In creating the World Food Prize, our founder Dr. Norman E. Borlaug hoped it would come to be seen as the “Nobel Prize for Food and Agriculture,” inspiring those breakthrough achievements which will be needed if our planet is to have sufficient nutritious food for all 9 billion inhabitants projected by the year 2050. Over the past 25 years, the World Food Prize has been presented to laureates from Africa, Asia, Europe and North and South America for a wide array of accomplishments – from plant science to food technology to political leadership.
Today, we will honor a laureate from a region of the world never before recognized, and in a new area of scientific achievement.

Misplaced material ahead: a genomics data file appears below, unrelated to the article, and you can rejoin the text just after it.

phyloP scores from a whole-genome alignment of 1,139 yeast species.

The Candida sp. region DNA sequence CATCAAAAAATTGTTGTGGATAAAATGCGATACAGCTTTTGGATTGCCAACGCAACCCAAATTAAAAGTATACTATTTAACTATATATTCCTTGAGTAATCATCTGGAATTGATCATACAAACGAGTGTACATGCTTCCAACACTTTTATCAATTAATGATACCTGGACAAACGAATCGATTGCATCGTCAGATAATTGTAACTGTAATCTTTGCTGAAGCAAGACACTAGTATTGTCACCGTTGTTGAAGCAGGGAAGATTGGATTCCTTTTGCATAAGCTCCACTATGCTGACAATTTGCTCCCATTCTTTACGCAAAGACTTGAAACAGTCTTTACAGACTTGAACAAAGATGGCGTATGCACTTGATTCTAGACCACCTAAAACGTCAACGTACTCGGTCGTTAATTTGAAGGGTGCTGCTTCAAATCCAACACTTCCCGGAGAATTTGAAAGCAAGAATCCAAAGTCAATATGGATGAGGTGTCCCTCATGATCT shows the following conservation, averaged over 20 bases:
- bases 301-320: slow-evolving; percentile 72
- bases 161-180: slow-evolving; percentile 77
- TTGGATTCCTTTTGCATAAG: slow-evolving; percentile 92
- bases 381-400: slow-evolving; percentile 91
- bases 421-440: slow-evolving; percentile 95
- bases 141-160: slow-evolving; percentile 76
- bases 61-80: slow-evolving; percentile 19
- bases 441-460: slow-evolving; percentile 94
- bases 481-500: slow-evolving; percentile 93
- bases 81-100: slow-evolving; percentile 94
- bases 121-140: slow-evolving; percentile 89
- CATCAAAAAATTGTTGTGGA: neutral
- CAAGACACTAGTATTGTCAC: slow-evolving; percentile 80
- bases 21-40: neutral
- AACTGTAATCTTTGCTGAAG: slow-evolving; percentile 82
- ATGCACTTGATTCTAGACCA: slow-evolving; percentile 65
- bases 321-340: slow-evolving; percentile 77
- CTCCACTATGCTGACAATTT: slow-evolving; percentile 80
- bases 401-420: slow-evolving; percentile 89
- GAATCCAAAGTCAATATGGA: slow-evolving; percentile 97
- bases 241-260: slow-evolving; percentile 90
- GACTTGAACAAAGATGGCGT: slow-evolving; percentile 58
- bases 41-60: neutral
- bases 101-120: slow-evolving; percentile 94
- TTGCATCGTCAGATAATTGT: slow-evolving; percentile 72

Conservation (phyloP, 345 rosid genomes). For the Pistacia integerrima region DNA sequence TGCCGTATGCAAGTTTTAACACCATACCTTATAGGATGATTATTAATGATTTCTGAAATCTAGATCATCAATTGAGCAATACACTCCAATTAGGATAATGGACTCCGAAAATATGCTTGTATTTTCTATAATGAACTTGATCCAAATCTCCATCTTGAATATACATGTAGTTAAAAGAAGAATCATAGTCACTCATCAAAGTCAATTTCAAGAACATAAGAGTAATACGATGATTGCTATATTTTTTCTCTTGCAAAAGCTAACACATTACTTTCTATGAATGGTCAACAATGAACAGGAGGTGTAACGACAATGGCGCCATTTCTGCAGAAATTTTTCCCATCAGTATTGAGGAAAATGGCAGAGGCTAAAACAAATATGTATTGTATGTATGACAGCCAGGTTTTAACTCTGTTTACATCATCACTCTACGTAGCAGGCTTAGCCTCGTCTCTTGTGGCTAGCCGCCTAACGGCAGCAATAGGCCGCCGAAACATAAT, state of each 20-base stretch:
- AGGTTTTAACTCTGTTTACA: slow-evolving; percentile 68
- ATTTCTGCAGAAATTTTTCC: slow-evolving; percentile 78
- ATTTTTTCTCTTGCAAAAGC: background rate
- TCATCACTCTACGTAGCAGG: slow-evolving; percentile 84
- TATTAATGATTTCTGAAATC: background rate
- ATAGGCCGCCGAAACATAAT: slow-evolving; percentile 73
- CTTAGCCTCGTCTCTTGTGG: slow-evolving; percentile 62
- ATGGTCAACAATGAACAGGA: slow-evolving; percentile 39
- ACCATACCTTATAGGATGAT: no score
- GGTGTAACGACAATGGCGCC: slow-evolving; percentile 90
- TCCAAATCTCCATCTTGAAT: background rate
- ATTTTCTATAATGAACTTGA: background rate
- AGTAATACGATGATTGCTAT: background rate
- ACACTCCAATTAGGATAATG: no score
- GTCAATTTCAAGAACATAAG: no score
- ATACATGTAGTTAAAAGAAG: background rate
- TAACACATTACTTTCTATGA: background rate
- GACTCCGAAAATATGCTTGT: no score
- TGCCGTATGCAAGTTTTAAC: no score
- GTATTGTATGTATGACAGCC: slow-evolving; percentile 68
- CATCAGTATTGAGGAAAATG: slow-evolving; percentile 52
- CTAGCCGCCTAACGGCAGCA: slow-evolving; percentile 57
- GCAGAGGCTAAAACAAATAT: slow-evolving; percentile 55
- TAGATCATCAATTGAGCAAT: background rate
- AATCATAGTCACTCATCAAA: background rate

Dr. Borlaug also understood another role that the World Food Prize could play – one which he learned when he worked with both India and Pakistan in the mid 1960s as they faced imminent mass famine. Even though those countries were deeply divided politically, he was able to work with them to transform their approach to agriculture and avoid a great human tragedy. From working with Dr. Borlaug for a decade and from my own diplomatic career, I have come to see that confronting hunger can bring diverse people together across even the broadest political, ethnic, religious or diplomatic differences.
It is with this lesson in mind that I share with you that our 2012 World Food Prize Laureate is an individual whose work has bridged such divisions and promoted understanding in the Middle East, by addressing a problem that so many countries and communities there share in common.